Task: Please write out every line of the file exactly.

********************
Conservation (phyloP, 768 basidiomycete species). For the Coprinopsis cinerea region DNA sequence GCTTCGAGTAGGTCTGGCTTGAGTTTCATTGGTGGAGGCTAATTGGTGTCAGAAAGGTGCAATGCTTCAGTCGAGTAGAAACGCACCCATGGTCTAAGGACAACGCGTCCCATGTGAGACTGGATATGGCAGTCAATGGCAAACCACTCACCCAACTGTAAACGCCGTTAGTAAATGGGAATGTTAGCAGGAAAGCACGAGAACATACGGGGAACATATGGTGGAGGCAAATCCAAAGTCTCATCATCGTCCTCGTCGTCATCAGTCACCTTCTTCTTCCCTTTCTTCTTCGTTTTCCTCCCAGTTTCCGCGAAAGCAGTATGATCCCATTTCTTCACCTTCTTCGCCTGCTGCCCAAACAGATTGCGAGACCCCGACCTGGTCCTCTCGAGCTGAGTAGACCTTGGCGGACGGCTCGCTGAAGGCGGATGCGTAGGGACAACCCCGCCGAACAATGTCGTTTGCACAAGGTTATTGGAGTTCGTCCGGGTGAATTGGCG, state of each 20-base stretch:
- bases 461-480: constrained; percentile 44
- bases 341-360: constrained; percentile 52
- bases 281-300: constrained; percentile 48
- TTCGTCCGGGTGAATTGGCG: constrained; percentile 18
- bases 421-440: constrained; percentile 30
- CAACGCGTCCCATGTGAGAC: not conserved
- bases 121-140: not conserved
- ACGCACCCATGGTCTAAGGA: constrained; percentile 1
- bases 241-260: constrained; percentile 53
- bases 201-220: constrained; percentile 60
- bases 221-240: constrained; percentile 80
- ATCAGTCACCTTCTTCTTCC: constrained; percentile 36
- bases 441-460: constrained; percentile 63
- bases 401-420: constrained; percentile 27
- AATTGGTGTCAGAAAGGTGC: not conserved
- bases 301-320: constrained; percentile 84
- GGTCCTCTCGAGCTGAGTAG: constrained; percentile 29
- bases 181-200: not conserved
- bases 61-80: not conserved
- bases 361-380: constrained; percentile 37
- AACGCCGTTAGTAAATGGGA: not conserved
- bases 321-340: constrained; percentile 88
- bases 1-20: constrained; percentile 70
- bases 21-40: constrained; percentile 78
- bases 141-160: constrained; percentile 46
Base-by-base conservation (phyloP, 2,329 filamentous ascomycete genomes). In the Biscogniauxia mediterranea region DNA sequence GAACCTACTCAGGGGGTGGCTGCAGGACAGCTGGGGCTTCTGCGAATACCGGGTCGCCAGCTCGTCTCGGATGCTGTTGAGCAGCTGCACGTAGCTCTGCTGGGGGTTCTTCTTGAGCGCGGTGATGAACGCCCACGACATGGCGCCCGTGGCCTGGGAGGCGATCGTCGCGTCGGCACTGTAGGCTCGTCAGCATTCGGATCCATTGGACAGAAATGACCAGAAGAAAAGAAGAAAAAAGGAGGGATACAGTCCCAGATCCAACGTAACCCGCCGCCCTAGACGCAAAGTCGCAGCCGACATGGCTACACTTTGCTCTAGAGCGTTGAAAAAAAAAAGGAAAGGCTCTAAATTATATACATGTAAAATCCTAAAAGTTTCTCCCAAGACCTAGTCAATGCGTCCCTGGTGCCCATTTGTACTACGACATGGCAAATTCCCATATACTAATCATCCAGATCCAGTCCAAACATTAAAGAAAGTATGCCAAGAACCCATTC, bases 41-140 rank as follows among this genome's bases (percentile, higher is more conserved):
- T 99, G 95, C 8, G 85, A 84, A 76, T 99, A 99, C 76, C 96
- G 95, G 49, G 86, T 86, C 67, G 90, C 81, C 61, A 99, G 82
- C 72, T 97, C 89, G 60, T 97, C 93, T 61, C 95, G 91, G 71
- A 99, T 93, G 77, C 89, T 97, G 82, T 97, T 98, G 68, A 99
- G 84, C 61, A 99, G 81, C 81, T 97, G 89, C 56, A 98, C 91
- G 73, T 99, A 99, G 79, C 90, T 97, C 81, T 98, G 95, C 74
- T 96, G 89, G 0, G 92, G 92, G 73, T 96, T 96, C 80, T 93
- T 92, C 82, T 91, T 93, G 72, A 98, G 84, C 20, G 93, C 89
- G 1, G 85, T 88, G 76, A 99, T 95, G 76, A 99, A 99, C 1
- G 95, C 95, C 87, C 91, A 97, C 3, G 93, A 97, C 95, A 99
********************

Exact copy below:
Conservation (phyloP, 768 basidiomycete species). For the Coprinopsis cinerea region DNA sequence GCTTCGAGTAGGTCTGGCTTGAGTTTCATTGGTGGAGGCTAATTGGTGTCAGAAAGGTGCAATGCTTCAGTCGAGTAGAAACGCACCCATGGTCTAAGGACAACGCGTCCCATGTGAGACTGGATATGGCAGTCAATGGCAAACCACTCACCCAACTGTAAACGCCGTTAGTAAATGGGAATGTTAGCAGGAAAGCACGAGAACATACGGGGAACATATGGTGGAGGCAAATCCAAAGTCTCATCATCGTCCTCGTCGTCATCAGTCACCTTCTTCTTCCCTTTCTTCTTCGTTTTCCTCCCAGTTTCCGCGAAAGCAGTATGATCCCATTTCTTCACCTTCTTCGCCTGCTGCCCAAACAGATTGCGAGACCCCGACCTGGTCCTCTCGAGCTGAGTAGACCTTGGCGGACGGCTCGCTGAAGGCGGATGCGTAGGGACAACCCCGCCGAACAATGTCGTTTGCACAAGGTTATTGGAGTTCGTCCGGGTGAATTGGCG, state of each 20-base stretch:
- bases 461-480: constrained; percentile 44
- bases 341-360: constrained; percentile 52
- bases 281-300: constrained; percentile 48
- TTCGTCCGGGTGAATTGGCG: constrained; percentile 18
- bases 421-440: constrained; percentile 30
- CAACGCGTCCCATGTGAGAC: not conserved
- bases 121-140: not conserved
- ACGCACCCATGGTCTAAGGA: constrained; percentile 1
- bases 241-260: constrained; percentile 53
- bases 201-220: constrained; percentile 60
- bases 221-240: constrained; percentile 80
- ATCAGTCACCTTCTTCTTCC: constrained; percentile 36
- bases 441-460: constrained; percentile 63
- bases 401-420: constrained; percentile 27
- AATTGGTGTCAGAAAGGTGC: not conserved
- bases 301-320: constrained; percentile 84
- GGTCCTCTCGAGCTGAGTAG: constrained; percentile 29
- bases 181-200: not conserved
- bases 61-80: not conserved
- bases 361-380: constrained; percentile 37
- AACGCCGTTAGTAAATGGGA: not conserved
- bases 321-340: constrained; percentile 88
- bases 1-20: constrained; percentile 70
- bases 21-40: constrained; percentile 78
- bases 141-160: constrained; percentile 46
Base-by-base conservation (phyloP, 2,329 filamentous ascomycete genomes). In the Biscogniauxia mediterranea region DNA sequence GAACCTACTCAGGGGGTGGCTGCAGGACAGCTGGGGCTTCTGCGAATACCGGGTCGCCAGCTCGTCTCGGATGCTGTTGAGCAGCTGCACGTAGCTCTGCTGGGGGTTCTTCTTGAGCGCGGTGATGAACGCCCACGACATGGCGCCCGTGGCCTGGGAGGCGATCGTCGCGTCGGCACTGTAGGCTCGTCAGCATTCGGATCCATTGGACAGAAATGACCAGAAGAAAAGAAGAAAAAAGGAGGGATACAGTCCCAGATCCAACGTAACCCGCCGCCCTAGACGCAAAGTCGCAGCCGACATGGCTACACTTTGCTCTAGAGCGTTGAAAAAAAAAAGGAAAGGCTCTAAATTATATACATGTAAAATCCTAAAAGTTTCTCCCAAGACCTAGTCAATGCGTCCCTGGTGCCCATTTGTACTACGACATGGCAAATTCCCATATACTAATCATCCAGATCCAGTCCAAACATTAAAGAAAGTATGCCAAGAACCCATTC, bases 41-140 rank as follows among this genome's bases (percentile, higher is more conserved):
- T 99, G 95, C 8, G 85, A 84, A 76, T 99, A 99, C 76, C 96
- G 95, G 49, G 86, T 86, C 67, G 90, C 81, C 61, A 99, G 82
- C 72, T 97, C 89, G 60, T 97, C 93, T 61, C 95, G 91, G 71
- A 99, T 93, G 77, C 89, T 97, G 82, T 97, T 98, G 68, A 99
- G 84, C 61, A 99, G 81, C 81, T 97, G 89, C 56, A 98, C 91
- G 73, T 99, A 99, G 79, C 90, T 97, C 81, T 98, G 95, C 74
- T 96, G 89, G 0, G 92, G 92, G 73, T 96, T 96, C 80, T 93
- T 92, C 82, T 91, T 93, G 72, A 98, G 84, C 20, G 93, C 89
- G 1, G 85, T 88, G 76, A 99, T 95, G 76, A 99, A 99, C 1
- G 95, C 95, C 87, C 91, A 97, C 3, G 93, A 97, C 95, A 99